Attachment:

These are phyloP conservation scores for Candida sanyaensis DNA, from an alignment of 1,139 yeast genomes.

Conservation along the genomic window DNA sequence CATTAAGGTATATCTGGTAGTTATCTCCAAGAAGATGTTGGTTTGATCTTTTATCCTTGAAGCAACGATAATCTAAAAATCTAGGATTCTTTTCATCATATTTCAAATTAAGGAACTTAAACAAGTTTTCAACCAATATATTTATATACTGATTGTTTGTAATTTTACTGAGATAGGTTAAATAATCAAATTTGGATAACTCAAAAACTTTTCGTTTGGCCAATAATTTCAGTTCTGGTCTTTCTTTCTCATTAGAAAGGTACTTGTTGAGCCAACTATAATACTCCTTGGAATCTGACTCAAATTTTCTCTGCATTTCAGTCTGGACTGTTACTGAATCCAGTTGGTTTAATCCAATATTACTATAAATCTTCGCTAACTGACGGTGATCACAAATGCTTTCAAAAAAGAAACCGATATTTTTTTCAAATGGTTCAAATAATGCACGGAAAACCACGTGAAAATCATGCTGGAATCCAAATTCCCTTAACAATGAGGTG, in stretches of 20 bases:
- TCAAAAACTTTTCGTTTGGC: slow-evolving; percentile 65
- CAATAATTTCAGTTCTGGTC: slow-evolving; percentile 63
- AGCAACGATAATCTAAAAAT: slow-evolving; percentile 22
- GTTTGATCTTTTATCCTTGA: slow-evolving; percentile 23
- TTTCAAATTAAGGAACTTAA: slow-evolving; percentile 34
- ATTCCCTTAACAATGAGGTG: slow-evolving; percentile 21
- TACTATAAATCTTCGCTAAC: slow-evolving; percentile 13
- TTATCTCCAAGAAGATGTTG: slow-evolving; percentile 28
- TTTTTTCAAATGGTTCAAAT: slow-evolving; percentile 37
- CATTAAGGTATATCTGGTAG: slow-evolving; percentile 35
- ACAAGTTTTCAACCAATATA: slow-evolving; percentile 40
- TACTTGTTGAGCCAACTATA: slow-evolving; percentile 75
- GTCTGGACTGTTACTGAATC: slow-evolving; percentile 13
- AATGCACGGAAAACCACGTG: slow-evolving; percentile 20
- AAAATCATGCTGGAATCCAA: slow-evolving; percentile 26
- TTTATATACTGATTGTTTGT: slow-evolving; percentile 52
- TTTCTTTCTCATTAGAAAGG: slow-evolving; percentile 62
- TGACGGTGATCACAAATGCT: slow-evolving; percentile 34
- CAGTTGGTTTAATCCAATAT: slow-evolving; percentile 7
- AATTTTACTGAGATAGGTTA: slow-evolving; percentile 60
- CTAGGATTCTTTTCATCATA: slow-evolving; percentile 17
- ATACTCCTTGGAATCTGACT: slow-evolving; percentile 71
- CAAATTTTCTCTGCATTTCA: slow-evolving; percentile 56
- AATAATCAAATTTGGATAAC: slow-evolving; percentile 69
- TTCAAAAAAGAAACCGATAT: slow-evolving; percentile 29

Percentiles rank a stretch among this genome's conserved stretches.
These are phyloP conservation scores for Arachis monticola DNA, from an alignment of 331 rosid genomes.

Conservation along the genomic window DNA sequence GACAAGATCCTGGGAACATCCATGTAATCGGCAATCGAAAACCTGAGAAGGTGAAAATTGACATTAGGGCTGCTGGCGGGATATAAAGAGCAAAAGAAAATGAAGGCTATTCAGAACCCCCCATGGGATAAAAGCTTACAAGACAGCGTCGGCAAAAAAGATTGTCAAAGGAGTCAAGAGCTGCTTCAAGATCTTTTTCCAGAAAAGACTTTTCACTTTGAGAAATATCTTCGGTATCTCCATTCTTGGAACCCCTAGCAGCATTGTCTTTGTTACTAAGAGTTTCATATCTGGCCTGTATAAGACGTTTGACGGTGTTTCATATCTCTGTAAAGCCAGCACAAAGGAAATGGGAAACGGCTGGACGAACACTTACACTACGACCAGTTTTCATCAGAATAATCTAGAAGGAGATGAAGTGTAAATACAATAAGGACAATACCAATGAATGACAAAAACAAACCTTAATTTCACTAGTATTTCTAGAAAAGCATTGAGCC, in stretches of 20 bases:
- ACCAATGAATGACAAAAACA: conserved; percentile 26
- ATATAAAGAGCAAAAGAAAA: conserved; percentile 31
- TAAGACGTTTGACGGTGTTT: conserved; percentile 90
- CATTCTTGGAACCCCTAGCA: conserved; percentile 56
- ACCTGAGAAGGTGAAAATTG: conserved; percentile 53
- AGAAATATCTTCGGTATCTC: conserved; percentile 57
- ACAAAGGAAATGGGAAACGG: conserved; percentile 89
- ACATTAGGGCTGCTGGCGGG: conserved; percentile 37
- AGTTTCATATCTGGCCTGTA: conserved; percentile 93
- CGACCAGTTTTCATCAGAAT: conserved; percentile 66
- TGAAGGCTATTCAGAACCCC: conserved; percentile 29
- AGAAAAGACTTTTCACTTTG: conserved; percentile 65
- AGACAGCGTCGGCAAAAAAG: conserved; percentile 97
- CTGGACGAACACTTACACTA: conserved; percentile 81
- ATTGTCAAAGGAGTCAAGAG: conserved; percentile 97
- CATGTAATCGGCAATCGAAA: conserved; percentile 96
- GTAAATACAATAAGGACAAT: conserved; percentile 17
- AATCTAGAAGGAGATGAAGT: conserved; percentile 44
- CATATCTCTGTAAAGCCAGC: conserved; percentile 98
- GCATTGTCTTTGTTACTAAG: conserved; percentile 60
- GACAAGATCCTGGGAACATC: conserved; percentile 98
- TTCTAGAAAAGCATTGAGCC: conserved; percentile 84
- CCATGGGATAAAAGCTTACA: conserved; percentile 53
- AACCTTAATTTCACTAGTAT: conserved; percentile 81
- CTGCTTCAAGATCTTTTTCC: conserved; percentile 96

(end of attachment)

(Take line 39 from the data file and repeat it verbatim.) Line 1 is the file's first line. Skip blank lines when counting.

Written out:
- AGTTTCATATCTGGCCTGTA: conserved; percentile 93